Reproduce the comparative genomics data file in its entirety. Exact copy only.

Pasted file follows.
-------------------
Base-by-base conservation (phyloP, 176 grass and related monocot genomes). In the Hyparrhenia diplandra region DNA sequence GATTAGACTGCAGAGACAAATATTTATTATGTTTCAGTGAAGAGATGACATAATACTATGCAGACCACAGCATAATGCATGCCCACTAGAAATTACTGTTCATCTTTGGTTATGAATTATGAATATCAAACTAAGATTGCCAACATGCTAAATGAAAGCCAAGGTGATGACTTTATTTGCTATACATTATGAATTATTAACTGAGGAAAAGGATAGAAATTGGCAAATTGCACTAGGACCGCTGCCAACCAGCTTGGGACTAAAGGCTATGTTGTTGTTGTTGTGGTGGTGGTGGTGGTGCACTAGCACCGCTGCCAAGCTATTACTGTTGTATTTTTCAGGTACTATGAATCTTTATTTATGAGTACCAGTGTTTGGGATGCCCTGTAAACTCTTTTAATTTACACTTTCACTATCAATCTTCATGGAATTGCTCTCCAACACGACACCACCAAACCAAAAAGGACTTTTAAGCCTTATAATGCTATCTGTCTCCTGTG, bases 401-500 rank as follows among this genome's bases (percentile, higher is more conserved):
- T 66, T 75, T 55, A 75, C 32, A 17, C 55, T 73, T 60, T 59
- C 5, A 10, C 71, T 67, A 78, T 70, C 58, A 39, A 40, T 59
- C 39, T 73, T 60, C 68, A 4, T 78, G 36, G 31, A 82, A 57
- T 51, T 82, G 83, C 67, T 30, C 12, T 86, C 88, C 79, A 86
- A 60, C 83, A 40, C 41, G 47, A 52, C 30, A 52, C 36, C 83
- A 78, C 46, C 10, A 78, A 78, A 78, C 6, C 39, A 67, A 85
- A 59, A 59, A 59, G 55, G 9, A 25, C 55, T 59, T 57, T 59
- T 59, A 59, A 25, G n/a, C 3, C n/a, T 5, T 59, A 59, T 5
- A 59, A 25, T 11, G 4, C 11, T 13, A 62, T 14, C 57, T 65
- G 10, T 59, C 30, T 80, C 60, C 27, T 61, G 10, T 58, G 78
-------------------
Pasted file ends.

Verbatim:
Base-by-base conservation (phyloP, 176 grass and related monocot genomes). In the Hyparrhenia diplandra region DNA sequence GATTAGACTGCAGAGACAAATATTTATTATGTTTCAGTGAAGAGATGACATAATACTATGCAGACCACAGCATAATGCATGCCCACTAGAAATTACTGTTCATCTTTGGTTATGAATTATGAATATCAAACTAAGATTGCCAACATGCTAAATGAAAGCCAAGGTGATGACTTTATTTGCTATACATTATGAATTATTAACTGAGGAAAAGGATAGAAATTGGCAAATTGCACTAGGACCGCTGCCAACCAGCTTGGGACTAAAGGCTATGTTGTTGTTGTTGTGGTGGTGGTGGTGGTGCACTAGCACCGCTGCCAAGCTATTACTGTTGTATTTTTCAGGTACTATGAATCTTTATTTATGAGTACCAGTGTTTGGGATGCCCTGTAAACTCTTTTAATTTACACTTTCACTATCAATCTTCATGGAATTGCTCTCCAACACGACACCACCAAACCAAAAAGGACTTTTAAGCCTTATAATGCTATCTGTCTCCTGTG, bases 401-500 rank as follows among this genome's bases (percentile, higher is more conserved):
- T 66, T 75, T 55, A 75, C 32, A 17, C 55, T 73, T 60, T 59
- C 5, A 10, C 71, T 67, A 78, T 70, C 58, A 39, A 40, T 59
- C 39, T 73, T 60, C 68, A 4, T 78, G 36, G 31, A 82, A 57
- T 51, T 82, G 83, C 67, T 30, C 12, T 86, C 88, C 79, A 86
- A 60, C 83, A 40, C 41, G 47, A 52, C 30, A 52, C 36, C 83
- A 78, C 46, C 10, A 78, A 78, A 78, C 6, C 39, A 67, A 85
- A 59, A 59, A 59, G 55, G 9, A 25, C 55, T 59, T 57, T 59
- T 59, A 59, A 25, G n/a, C 3, C n/a, T 5, T 59, A 59, T 5
- A 59, A 25, T 11, G 4, C 11, T 13, A 62, T 14, C 57, T 65
- G 10, T 59, C 30, T 80, C 60, C 27, T 61, G 10, T 58, G 78